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We speak about attacks on online providers that result in the leak of personal users’ passwords. Just recently we saw the leak of 6.46 million Linkedin user passwordss. Right after this we saw a leak of 400 thousand Yahoo Voices passwords. These are not isolated cases; nowadays we see many successful attacks that lead to personal data leaks. One more example of this is the leak of personal information of users of one of the popular Android forums and finally the hack of the NVIDIA developer forum. It’s worth saying that many successful attacks are just not announced and the Internet community doesn’t find out about them.

So, how do we deal with cases when our passwords can be leaked? Obviously the end user can’t do much to protect his on-line service provider and prevent the leak, but there are some basic tips on how to avoid a big disaster when our passwords are compromised.

1.    Use a different password for each different online resource. Never reuse the same password for different services. If you do, all or many of your other online accounts can be compromised.
2.    Use complex passwords. This means, in a perfect scenario, a combination of symbols, letters and special characters. The longer the better.
3.    Sometimes our online service providers don’t let us create really complex passwords, but try to use long passwords, with at least 23 characters in a combination of uppercase and lowercase letters. A password of 23 characters (131 bits) would be ok.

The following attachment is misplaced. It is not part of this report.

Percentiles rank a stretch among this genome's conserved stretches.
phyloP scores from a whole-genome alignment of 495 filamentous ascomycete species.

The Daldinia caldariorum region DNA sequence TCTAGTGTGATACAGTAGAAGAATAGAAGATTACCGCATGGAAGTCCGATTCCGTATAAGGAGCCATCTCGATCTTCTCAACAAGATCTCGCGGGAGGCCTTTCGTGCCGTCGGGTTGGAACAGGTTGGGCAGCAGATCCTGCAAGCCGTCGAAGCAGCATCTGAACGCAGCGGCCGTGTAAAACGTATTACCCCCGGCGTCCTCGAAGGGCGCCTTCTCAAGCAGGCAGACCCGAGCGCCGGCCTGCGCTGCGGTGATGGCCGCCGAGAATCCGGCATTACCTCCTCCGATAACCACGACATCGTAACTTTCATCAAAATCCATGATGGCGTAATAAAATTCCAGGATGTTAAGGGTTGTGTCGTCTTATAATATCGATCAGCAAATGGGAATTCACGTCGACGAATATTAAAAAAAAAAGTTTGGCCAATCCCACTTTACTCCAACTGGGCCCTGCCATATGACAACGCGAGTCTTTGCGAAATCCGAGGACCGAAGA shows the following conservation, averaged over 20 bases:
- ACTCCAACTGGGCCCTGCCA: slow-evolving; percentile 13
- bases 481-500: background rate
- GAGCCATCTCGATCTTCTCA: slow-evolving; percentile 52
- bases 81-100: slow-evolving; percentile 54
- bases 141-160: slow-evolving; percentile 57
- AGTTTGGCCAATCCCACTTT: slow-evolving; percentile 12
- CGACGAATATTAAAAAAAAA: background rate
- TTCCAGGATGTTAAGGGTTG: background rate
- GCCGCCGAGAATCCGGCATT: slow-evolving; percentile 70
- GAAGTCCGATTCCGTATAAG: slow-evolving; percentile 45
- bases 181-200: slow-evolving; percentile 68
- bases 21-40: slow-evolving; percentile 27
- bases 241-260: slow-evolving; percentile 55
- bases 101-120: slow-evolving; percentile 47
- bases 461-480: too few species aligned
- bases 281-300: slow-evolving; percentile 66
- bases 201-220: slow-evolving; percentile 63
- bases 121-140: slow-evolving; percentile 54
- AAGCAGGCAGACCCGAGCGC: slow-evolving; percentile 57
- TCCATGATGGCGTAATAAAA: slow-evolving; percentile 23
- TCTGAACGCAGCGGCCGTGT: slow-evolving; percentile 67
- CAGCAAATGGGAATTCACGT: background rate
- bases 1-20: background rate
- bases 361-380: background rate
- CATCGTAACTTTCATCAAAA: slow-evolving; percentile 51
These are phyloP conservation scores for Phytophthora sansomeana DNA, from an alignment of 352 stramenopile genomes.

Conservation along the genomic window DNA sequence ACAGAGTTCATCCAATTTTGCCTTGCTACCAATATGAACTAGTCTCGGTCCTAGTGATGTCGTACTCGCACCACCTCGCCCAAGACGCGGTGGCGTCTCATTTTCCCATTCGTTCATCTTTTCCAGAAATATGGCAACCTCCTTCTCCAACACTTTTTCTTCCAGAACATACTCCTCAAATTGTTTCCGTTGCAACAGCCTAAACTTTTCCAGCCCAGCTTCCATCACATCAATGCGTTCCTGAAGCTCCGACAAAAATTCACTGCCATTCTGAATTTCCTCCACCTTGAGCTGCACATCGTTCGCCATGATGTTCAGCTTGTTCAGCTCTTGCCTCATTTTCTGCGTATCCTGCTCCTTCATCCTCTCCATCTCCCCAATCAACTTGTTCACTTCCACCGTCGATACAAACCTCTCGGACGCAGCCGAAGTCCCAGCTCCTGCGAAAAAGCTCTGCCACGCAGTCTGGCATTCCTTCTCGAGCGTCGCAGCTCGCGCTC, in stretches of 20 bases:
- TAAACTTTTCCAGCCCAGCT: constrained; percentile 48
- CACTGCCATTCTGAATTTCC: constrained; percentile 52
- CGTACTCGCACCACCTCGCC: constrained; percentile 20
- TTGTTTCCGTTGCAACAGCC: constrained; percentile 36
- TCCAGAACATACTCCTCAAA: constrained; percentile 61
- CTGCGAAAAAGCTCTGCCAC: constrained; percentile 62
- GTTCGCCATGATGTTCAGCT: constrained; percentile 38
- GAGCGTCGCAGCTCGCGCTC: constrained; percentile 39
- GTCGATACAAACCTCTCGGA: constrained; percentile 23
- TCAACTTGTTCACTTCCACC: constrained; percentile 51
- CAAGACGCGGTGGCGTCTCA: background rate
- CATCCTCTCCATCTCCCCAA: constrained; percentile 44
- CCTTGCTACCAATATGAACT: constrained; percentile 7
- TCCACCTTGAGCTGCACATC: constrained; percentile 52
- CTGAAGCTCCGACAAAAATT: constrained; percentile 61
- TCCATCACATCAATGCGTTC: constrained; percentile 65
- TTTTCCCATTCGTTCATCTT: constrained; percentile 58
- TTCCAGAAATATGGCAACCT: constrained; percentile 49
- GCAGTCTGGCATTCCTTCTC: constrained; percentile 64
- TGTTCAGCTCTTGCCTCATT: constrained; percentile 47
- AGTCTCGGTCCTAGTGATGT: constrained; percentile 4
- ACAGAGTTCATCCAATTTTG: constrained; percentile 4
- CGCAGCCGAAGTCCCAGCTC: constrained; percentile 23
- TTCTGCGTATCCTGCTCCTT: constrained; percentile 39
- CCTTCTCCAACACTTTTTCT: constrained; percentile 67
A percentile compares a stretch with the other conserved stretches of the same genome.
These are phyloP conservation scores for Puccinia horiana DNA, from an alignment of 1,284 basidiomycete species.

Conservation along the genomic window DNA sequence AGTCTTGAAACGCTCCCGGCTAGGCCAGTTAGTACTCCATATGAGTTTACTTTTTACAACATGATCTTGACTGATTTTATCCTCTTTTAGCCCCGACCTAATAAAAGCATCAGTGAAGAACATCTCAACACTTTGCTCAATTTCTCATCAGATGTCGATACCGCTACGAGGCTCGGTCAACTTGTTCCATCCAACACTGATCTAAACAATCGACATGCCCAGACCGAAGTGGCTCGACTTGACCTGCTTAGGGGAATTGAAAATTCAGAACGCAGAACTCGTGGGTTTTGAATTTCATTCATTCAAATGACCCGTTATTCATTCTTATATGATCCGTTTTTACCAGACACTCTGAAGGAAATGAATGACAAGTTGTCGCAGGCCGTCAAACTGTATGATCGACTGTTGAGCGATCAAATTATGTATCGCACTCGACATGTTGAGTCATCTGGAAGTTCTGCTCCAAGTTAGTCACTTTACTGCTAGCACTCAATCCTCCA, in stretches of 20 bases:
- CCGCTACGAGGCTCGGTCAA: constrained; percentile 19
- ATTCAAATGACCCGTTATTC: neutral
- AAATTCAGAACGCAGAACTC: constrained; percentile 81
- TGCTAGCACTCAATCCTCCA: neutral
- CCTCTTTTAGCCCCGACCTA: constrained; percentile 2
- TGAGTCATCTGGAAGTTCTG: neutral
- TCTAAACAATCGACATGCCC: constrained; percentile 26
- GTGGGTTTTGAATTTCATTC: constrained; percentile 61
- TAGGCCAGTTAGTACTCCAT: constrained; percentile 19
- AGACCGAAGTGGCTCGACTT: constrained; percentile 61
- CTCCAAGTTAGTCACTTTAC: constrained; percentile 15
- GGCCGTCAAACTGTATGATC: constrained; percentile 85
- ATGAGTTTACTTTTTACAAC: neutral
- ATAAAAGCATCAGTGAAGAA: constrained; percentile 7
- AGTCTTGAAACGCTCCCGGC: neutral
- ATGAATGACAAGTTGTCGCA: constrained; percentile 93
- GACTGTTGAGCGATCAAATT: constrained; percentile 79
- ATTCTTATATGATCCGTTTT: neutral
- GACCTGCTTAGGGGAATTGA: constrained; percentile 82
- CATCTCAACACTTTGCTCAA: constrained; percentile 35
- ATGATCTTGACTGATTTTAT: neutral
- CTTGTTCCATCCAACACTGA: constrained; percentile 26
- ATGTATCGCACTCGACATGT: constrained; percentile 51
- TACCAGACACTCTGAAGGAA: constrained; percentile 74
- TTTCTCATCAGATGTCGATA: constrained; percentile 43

For some users it’s hard to remember complex passwords, in which case a good solution would be to use a password manager like Kaspersky Password Manager.

Remember, you can’t stop your service provider being hacked, but you can avoid a bigger disaster when all of your accounts get compromised at once just because you used the same password!

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Airport kiosks have achieved a wide distribution nowadays. They offer the convenience of having access to all sorts of travel related information, IP-telephony as well as to the Internet while on the road. Which is a good thing!

However, when I travelled back from BlackHat and DefCon 19 and checked in at the Mc Carran airport in Las Vegas, one of these machines caught my eye. It showed a website I know pretty well – Facebook! But it wasn't the Login screen - as it should be - but the profile page of a member. Someone had forgotten to logout of his or her account. Anyone in this airport would now have full access to all data and - of course - be able to write status messages on the profile page of the account owner and all people in the friendlist – which could harm this person‘s reputation. Which is a bad thing!